What to look for before hiring a court reporter?

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It took money. It took time. It took dedication. It took your blood, your toil, your tears, your sweat. And now here you stand, diploma or CSR certificate in hand, ready, at long last, to begin working as a court reporter. But what if you barely passed your 225s and then only after devout entreaties to your deity of choice?

Or maybe you’ve been reporting a few years but feel it’s time to make a change and move from the freelance arena to the courtroom or from one freelance firm to another. What if you’re not a Registered Diplomate Reporter? What if you don’t write stellar Realtime? Heck, what if you don’t write real time at all? The Naples and Fort Myers court managers or the recruiter used to look for the following things before hiring the Naples court reporter and Fort Myers court reporters respectively.

Work Ethic

The very first thing that comes to mind when looking for a reporter is the work ethic according to Phyllis Clarke DeFonzo, RPR, of Freehold, N.J. “I want the commitment to work and willingly. There are a handful of reporters I could think of who are cooperative in every way and then some. That is what I look for. This sentiment is echoed by Forrest Brown, RDR, of Brown Reporting Inc. in Atlanta: “What I look for is someone who is hungry and wants to work, someone who doesn’t complain about their job assignment and who is willing to work late, if necessary.”

Lana M. Fruke, RPR, CMRS, CPE, manage a large pool of officials in San Diego. In her opinion, “Of course, good reporting, transcription, and proofreading skills are obvious prerequisites. As far as personality traits, I am looking for reporters who can withstand a lot of stress such as appeal deadlines coming all at the same time; are professional, conscientious and ethical; will walk the extra mile when called upon team players; and have good business sense and communication skills.”

Positive Mental Attitude

A positive attitude seems to go hand in hand with a strong work ethic. “We look for enthusiasm and team spirit,” says Donna Kanabay Harvey, RMR, CRR, whose family has owned Kanabay Court Reporters in St. Petersburg, Fla., for more than 30 years. Alfred A. Betz, RMR, of Al Betz & Associates Inc., Westminster, Md., puts it another way: “I look for experience and personality, a friendly person willing to put the client first.” Forrest Brown also concurs: “I want a neat appearance and a smile, a person who makes a legitimately good appearance and who has a bit of composure, a good personality.”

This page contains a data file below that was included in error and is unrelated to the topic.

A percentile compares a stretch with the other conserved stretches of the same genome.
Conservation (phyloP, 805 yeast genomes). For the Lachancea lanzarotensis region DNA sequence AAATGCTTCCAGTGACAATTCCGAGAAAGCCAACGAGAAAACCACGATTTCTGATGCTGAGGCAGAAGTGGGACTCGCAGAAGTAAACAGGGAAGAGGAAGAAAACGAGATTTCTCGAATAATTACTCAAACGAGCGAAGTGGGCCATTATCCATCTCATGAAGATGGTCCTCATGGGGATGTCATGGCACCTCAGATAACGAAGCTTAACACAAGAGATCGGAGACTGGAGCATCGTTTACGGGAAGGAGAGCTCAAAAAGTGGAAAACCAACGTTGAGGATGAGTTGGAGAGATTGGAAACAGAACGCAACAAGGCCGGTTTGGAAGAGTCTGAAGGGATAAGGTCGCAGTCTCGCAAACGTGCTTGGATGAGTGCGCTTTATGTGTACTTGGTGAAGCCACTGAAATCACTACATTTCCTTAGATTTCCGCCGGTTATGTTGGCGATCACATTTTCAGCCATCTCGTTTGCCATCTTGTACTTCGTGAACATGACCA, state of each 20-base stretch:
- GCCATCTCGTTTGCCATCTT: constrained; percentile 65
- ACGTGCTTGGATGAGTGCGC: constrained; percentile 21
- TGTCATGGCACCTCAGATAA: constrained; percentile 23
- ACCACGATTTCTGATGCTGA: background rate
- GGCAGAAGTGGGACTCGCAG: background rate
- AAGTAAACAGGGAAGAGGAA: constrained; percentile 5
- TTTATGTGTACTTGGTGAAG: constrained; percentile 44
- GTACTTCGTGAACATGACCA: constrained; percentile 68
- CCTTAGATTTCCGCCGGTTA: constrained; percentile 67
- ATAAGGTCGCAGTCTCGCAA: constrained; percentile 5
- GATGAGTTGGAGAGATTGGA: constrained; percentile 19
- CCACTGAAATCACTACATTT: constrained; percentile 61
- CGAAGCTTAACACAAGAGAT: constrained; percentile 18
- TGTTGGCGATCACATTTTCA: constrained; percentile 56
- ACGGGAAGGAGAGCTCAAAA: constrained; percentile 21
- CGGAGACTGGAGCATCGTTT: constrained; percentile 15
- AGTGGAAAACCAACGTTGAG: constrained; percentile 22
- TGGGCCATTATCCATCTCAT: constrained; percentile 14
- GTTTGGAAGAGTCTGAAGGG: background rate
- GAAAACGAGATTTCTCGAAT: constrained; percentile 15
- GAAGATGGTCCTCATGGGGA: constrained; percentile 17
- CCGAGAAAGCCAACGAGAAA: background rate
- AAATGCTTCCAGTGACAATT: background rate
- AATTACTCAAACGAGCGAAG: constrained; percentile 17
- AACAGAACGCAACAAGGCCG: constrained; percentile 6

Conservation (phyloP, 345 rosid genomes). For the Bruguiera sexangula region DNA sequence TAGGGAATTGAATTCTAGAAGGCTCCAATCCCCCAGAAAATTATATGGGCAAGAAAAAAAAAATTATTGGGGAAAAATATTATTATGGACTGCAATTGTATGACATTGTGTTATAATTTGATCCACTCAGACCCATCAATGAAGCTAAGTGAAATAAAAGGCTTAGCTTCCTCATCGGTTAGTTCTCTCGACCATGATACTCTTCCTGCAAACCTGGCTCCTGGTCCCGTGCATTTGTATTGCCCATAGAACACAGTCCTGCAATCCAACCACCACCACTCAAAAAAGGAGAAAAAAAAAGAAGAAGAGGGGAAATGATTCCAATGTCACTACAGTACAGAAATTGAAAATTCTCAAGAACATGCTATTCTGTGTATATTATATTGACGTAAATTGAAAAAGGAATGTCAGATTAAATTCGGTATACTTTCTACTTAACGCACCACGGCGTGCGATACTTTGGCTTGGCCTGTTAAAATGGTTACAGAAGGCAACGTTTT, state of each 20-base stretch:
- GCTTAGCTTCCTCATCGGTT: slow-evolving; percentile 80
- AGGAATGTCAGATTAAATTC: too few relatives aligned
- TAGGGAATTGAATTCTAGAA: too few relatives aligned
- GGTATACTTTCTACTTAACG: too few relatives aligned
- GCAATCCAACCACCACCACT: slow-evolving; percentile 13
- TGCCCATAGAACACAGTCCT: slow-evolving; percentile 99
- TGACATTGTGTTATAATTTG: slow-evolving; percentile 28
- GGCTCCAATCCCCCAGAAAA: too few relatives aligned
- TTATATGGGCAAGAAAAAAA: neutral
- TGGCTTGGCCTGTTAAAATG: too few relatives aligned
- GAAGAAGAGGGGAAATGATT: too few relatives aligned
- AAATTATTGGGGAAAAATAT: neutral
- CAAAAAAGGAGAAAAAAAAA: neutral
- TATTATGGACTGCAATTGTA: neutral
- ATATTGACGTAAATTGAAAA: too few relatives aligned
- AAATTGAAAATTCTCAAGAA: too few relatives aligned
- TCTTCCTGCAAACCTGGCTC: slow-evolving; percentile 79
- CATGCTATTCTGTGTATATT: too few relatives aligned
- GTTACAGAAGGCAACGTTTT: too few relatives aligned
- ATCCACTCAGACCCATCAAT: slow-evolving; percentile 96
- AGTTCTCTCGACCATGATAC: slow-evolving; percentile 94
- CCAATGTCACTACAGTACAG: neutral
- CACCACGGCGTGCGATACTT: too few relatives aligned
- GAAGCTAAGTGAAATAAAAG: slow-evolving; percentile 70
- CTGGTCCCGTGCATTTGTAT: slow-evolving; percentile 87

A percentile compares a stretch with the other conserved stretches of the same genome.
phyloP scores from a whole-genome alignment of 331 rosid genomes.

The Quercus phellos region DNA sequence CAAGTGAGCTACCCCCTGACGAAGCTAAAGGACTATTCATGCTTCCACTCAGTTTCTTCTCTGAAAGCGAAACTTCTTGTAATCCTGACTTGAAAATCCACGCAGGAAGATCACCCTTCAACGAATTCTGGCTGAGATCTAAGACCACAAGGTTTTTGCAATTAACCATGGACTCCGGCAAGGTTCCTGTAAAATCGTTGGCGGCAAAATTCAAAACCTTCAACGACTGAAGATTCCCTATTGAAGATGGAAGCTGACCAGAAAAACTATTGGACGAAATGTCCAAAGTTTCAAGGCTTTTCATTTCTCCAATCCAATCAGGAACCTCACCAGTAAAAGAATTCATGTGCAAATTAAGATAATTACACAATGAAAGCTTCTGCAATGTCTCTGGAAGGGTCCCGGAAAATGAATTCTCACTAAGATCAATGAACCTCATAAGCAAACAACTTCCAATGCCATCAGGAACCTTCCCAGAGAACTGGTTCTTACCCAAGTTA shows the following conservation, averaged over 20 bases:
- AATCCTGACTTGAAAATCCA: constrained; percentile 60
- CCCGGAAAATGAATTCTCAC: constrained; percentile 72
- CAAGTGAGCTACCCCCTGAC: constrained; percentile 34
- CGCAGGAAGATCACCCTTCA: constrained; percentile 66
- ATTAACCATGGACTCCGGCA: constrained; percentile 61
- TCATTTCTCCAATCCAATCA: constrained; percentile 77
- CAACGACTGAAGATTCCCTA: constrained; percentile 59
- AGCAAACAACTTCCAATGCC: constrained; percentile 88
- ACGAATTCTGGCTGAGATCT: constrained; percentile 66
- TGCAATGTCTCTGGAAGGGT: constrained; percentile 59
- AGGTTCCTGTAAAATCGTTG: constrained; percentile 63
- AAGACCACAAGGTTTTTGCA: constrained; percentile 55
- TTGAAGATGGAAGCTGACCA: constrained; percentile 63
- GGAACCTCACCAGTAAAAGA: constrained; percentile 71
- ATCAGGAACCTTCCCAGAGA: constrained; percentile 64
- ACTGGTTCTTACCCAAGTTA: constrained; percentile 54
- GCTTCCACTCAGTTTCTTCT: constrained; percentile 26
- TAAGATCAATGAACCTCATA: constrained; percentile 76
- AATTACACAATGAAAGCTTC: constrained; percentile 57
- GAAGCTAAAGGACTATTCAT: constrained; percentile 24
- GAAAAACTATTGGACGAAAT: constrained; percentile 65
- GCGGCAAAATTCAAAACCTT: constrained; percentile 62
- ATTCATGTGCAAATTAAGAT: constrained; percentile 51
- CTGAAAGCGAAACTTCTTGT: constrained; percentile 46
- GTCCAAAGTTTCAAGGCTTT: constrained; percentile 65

Broad Knowledge

Also important is the breadth of a prospective reporter’s knowledge. “A reporter today, particularly in a large metropolitan area, is likely to encounter testimony on a host of subjects, from financial analysis to biotech manufacturing processes to medical malpractice. Wide-ranging knowledge and curiosity are key, because a reporter can’t report well what she or he knows nothing about,” says Brock. “A liberal arts B.A., travel experience and knowledge of other languages are good indicators.”

Phyllis DeFonzo adds, “I share the view that college is definitely beneficial. In this day and age, we can never broaden our horizons too wide, especially being surrounded constantly by some very educated people.”

Technological Know-How

Knowledge of technology is another plus. Vicki Akenhead-Ruiz, RMR, CMRS, and an NCRA Past President, manages official reporters in New Mexico. In the job interviews she conducts along with a judge and court administrator, “We ask about computer knowledge and experience, what systems they have used and what types of software programs are they familiar with and can they use. We talk about technology in the courtroom, and I try to get their views and their perspective on the reporter’s role in the courtroom and within the judiciary, kind of their overview of the future and how we fit and how we contribute.”

Realtime Readiness

 

While Realtime-writing ability may not yet be a prerequisite for all reporting jobs, many employers look for those reporters who are at least moving in that direction. In Lana Fluke’s courthouse, “Real-time ability is not essential to become an official, and it is not a part of our job description. However, we are in the process of putting together our CART policies and procedures, and we will be looking for Realtime reporters to fulfill those needs. In addition, many of our judges are requesting Realtime for trials on a daily basis.” Akenhead-Ruiz asks, “Are they certified in Realtime and are they working on Realtime? We try to hire those who have at least attempted to pass the CRR test.”

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